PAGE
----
These phones are signal champs. The Zs remained on Verizon's LTE network at all times; not once did they lose signal nor ever drop to 3G. The phones always maintained a solid connection to Big Red's network. I was able to make calls everywhere I took the Z and Z Force and the phones held calls at highway speeds easily. Data speeds were quite good when it came time to upload images to Instagram or download apps from the Play Store. The phones streamed high-quality YouTube videos and Spotify tracks without any hiccups.


Call quality is average. The Zs are decent phones for making calls, but far from the best. Earpiece volume is the biggest issue. I was able to hear calls in my home and office. But coffee shops, city streets, and other environments produced enough noise to drown out conversations. Clarity is not great, either. I noticed a bit of distortion that clouded conversations from time to time. People I spoke to through the Moto Z and Z Force said I sounded "far away."

The speakerphone offers a solution. The earpiece doubles as the speakerphone. When used as a traditional speakerphone (phone on a table/desk while you sit or stand nearby), the Z is acceptable. The speaker produces enough sound for convos in quiet spaces, but not loud spots. I found that using the speakerphone at a low volume while holding it directly to your ear presented the best solution when you really need to hear calls. Clarity via the speakerphone mirrors that of the earpiece.

The Z and Z Force include Verizon's Advanced Calling app, which delivers HD Voice over VoLTE. Call quality via HD Voice was far clearer than over Verizon's regular voice network, but HD Voice couldn't help improve the volume issue.

Ringers and alert tones could definitely be louder, but the vibrate alert always got my attention.


Motorola says both the Moto Z and Z Force offer more than a full day of battery life, and that's the truth. The Moto Z (with a 2,600 mAh battery) consistently got me from breakfast to bedtime with some power to spare. I had a hard time getting the Moto Z's battery down to 15%, let alone depleted completely. The Z Force (with a 3,000 mAh battery) pushed even further into a second day. Motorola has always prioritized battery life for its Droid handsets, and the proof is in the pudding. The battery life is so good, it almost makes me wonder why one of the Moto Mods is a battery pack.

The phone includes only the simply Android battery tool. This can be set to come on automatically, or switched on/off when needed. It reduces processor output, dims the screen, and cuts down notifications.

Both phones support rapid charging via the USB-C port. Motorola says 15 minutes of charging adds 8 hours of life to the Z and 15 hours of life to the Z Force. I can tell you that the phones top up very quickly.

Bluetooth, GPS, NFC, WiFi

With no 3.5mm headphone jack, the Bluetooth radio needs to perform flawlessly. It's a good thing, then, that the Moto Z and Z Force offer excellent Bluetooth functionality. Pairing with other devices via the system menu was easy enough, but I resorted to NFC-aided pairing whenever possible. I connected the Zs to speakers, headphones, PCs, and my car with little effort. Call quality was surprisingly good when pushed through a dedicated headset. Music sounded excellent through a pair of Bluetooth speakers I've been testing.

The NFC radio supports Bluetooth pairing, as noted, but also works with Android Pay for mobile payments.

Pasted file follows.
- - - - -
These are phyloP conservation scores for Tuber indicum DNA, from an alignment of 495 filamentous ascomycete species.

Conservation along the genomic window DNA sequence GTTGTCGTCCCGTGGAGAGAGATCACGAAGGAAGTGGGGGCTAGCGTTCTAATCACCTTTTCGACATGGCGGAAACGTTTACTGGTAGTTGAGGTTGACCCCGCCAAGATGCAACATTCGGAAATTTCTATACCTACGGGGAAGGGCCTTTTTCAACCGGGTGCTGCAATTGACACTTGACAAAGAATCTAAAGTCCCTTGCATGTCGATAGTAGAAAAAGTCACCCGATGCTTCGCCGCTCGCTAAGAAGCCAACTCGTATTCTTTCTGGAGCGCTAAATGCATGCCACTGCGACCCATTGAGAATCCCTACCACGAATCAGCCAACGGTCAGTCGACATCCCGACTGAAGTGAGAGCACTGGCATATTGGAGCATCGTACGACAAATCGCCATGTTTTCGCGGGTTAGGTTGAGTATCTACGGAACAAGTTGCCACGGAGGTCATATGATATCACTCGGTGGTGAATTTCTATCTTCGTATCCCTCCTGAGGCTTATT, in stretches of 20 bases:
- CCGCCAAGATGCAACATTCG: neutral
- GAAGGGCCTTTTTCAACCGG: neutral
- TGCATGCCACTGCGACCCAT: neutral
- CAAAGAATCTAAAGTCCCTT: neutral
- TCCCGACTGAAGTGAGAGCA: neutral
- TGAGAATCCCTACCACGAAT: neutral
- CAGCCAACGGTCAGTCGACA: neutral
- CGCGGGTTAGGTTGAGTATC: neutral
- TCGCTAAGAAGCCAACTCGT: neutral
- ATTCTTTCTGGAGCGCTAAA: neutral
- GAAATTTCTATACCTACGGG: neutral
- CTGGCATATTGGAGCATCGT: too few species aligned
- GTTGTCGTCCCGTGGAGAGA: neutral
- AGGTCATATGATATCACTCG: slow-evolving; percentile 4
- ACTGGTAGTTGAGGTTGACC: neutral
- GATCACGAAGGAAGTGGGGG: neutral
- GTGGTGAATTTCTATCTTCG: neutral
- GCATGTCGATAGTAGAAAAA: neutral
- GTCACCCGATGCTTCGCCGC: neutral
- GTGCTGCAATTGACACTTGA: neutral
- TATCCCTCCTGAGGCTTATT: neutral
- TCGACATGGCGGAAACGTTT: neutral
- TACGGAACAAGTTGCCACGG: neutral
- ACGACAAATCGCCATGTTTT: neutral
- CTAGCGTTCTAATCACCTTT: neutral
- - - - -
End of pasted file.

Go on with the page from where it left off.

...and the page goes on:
Google Maps made excellent use of the Z's GPS radio. The phones found me in a blink and worked great as live navigation tools when driving from Point A to Point B.

WiFi performance was good.

About the author, Eric M. Zeman:

Eric has been covering the mobile telecommunications industry for 17 years at various print and online publications. He studied at Rutgers Newark and University of Kentucky, and has a degree in writing. He likes playing guitar, attending concerts, listening to music, and driving sports cars.


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Aug 2, 2016, 3:52 PM

Not cheap

Get ready to buy new chargers. I purchased this phone when it was in preorder. Got it and immediately noticed the charger is different. So all of the turbo chargers I have are a waste. I need three chargers for the different vehicles I drive oh and don't forget the powermat I bought, yep it won't work on it either. I have been and will be a Motorola / Lenovo fan, but this phone is probably the worst phone I've ever purchased. My previous phone was the Turbo which I loved. I used my Motorola S10 headphones in the gym last night and could hear the gym music over my own headphones (which mine was on max). There unfortunately is not anything impressive about this phone. The battery life is ok but not as good as my Turbo. I had two cal...

Jul 23, 2016, 2:21 PM

No headphone jack = non starter

This obsession with making phones thinner at the expense of functionality has gone another step with the elimination of the headphone jack.

They already have to have a bulge near the top of the phone for the camera, why not extend that enough to have the headphone jack?

Give me a phone that is 1/3 thicker for 2x the battery life anytime. Too much vanity over functionality!

Jul 21, 2016, 10:50 AM

Very nice but...

These new phones seems to be an excellent choice, although I miss the old camera interface where you can tap anywhere on the screen to snap a pic, and not search for the shutter button. But on the other hand, it's now easier to set focus, similar to Samsung's Galaxy phones.

But what I'd really like, is a smaller version of this phone. This size is simply way too large for most people! Why not offer a 5.0" (or better a 4.6") screen size with 1080p screen for smaller hands. I'm sure they will have a winner as many people will go for it.

Think about it, Moto!
Actually, you CAN tap anywhere on the screen to snap a picture. It's an option. You have to set the camera do allow for tap-to-shoot or the shutter button during initial setup.
Please , no more 5 inch phones. There are an enormous amount of choices for phones 5 inches and smaller. I hope the trend continues towards bigger phones and more choices in size.